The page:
We know, you just finished your annual tax filings and you would really prefer to tune out! This, however, is good news we want to remind you about.
The Small Business Health Care Tax Credit, which covers 2010 - 2013, applies to household employers too!
IF you provide health insurance for your household employees (nanny, housekeeper, senior caregiver) AND you:
- Employ 25 or fewer full time employees (or full time equivalents)
- Wages average less than $50,000 per employee annually
- Provide health insurance and pay at least 50% of the employee’s single-rate premium
You may be eligible for the Small Business Health Care Tax Credit. Household employers may not deduct employee health insurance premiums from their income taxes the way other business employers can, making this the only tax reduction option available to the household employer.
The household employer needs to be aware of some "fine print." For example you must pay the employee's insurance premium directly to the health insurer - you cannot give this money to your nanny or housekeeper to pay themselves.
Employer provided health insurance benefits remain non-taxable compensation, exempt from employer FICA and unemployment taxes, and exempt from employee FICA and income taxes.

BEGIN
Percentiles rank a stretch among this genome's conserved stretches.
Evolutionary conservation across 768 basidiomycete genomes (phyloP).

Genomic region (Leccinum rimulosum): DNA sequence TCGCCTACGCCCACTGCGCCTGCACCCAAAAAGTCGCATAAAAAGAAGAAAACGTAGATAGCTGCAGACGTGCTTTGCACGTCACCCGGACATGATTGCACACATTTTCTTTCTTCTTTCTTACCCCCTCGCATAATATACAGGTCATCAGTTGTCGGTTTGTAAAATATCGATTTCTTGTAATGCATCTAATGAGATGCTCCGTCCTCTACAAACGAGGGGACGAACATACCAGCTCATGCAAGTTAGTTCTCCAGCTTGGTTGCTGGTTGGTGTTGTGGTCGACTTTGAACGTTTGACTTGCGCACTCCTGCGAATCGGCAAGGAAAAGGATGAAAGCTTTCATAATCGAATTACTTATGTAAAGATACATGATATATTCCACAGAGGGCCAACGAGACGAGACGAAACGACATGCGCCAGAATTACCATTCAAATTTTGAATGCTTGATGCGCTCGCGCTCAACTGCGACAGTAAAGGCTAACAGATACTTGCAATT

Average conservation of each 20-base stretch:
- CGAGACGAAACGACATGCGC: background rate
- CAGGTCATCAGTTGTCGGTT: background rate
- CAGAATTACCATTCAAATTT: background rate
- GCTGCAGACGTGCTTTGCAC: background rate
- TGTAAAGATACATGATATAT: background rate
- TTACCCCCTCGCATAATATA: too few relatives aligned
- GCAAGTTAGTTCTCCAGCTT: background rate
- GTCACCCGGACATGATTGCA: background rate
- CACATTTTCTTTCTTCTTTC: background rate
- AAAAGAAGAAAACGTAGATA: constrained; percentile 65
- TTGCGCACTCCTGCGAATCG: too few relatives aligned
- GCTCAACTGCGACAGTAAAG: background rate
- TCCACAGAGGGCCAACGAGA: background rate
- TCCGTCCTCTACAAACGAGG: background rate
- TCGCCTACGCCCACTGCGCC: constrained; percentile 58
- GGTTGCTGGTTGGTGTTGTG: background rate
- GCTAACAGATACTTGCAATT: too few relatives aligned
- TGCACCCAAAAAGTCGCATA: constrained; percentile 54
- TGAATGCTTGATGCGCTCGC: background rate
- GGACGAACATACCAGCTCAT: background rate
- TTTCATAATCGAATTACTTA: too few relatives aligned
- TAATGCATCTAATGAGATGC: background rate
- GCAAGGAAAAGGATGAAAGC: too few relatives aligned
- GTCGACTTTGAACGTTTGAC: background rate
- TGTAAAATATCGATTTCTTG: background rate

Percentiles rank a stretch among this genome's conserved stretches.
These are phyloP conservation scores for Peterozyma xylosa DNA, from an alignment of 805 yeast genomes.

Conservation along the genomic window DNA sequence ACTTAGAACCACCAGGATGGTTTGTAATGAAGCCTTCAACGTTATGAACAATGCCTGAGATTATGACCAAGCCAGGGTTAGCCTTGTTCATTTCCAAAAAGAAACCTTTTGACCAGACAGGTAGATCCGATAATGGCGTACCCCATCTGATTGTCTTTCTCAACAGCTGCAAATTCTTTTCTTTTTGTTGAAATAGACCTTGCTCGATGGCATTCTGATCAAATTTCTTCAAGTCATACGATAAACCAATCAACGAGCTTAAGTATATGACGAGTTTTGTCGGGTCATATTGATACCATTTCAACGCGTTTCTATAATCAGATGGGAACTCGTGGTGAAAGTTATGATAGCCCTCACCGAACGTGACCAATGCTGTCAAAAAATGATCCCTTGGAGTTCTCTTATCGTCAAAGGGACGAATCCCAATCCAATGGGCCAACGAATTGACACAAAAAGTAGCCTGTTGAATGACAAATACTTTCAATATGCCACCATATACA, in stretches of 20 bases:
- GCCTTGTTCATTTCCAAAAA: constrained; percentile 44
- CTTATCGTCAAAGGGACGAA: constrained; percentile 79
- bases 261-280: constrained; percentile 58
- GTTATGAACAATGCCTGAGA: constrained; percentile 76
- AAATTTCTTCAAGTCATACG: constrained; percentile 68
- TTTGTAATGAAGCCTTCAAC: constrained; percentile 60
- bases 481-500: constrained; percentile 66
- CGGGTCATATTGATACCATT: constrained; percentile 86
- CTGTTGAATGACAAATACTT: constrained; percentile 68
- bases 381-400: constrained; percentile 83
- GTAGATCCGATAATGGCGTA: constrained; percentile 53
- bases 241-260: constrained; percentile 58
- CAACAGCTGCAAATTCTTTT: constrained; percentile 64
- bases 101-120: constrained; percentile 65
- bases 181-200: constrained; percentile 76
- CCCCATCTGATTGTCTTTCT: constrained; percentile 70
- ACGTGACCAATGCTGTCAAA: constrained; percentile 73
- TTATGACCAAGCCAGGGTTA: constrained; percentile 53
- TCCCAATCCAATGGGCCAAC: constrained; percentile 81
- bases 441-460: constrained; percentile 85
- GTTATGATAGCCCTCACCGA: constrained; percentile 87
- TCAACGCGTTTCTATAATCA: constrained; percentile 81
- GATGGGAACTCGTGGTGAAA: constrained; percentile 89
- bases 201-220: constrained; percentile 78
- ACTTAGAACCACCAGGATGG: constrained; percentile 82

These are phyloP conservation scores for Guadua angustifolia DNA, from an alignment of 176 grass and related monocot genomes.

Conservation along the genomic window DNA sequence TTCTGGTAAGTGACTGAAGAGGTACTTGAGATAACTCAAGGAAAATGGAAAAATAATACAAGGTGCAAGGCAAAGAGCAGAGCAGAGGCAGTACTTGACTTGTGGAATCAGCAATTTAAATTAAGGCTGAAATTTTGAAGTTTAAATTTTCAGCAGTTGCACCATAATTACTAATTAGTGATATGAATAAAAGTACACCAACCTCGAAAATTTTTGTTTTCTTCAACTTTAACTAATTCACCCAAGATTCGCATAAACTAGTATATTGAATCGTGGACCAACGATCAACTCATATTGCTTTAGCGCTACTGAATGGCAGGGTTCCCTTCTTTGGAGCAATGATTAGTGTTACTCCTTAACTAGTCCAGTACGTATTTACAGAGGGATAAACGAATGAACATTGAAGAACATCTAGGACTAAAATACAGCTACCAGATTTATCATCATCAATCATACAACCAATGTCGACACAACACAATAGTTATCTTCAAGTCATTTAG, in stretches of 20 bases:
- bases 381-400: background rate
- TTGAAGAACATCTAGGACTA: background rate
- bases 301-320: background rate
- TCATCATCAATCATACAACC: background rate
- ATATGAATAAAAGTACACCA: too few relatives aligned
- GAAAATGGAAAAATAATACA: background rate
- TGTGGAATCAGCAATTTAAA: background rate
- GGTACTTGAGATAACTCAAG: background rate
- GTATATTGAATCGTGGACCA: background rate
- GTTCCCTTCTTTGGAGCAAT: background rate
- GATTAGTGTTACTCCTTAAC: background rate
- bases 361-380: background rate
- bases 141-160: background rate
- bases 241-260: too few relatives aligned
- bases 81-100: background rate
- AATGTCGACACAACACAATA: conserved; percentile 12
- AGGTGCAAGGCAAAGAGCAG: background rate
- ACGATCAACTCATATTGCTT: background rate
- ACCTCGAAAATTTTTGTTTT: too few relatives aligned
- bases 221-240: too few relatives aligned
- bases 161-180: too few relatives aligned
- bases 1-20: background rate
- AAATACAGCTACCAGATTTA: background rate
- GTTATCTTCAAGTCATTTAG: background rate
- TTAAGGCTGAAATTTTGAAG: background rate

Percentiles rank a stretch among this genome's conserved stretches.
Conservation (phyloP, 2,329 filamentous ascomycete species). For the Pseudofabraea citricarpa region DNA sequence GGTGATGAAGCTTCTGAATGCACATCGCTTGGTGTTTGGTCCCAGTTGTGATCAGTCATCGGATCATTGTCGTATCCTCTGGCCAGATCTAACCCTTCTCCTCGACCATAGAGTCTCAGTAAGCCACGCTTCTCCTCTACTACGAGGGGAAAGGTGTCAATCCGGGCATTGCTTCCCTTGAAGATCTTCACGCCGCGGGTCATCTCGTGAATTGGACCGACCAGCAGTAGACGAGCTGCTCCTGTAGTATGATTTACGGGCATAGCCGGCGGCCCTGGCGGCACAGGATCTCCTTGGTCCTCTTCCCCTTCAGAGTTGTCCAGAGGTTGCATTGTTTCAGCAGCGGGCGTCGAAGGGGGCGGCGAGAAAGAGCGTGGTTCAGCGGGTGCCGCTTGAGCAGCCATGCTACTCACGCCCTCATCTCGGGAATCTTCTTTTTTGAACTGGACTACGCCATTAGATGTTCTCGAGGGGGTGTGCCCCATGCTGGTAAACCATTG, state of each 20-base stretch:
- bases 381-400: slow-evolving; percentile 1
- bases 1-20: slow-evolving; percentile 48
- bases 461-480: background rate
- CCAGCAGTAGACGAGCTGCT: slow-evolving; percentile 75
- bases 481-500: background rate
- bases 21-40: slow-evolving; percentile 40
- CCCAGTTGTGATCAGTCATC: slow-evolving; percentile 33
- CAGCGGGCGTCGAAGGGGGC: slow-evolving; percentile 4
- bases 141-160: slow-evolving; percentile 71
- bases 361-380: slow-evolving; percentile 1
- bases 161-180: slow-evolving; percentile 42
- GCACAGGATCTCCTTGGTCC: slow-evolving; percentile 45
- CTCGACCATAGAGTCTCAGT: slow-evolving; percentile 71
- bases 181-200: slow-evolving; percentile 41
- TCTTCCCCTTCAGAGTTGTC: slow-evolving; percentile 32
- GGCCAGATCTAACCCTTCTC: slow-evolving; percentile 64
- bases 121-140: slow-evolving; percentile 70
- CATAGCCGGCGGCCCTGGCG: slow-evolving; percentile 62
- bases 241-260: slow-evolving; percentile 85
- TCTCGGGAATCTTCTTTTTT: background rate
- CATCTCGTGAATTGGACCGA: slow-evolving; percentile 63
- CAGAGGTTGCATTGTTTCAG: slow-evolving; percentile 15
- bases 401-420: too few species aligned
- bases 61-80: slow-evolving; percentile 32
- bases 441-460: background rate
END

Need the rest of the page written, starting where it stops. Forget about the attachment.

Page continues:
Here is an example of the Small Business Health Care Tax Credit:
The Smith family employs one nanny who earns $25,000 per year. They pay $250 monthly for a qualified health insurance plan ($3000/year). The Smith family qualifies for a maximum credit of 35% of the premium, or $1,050.
The maximum credit can be reduced by several factors, including when average annual wages exceed $25,000 and in situations where your state offers either a tax credit or premium subsidy to household employers who offer health insurance to their employees. To claim the credit, the Smiths must include IRS Form 8941 with their annual income tax return.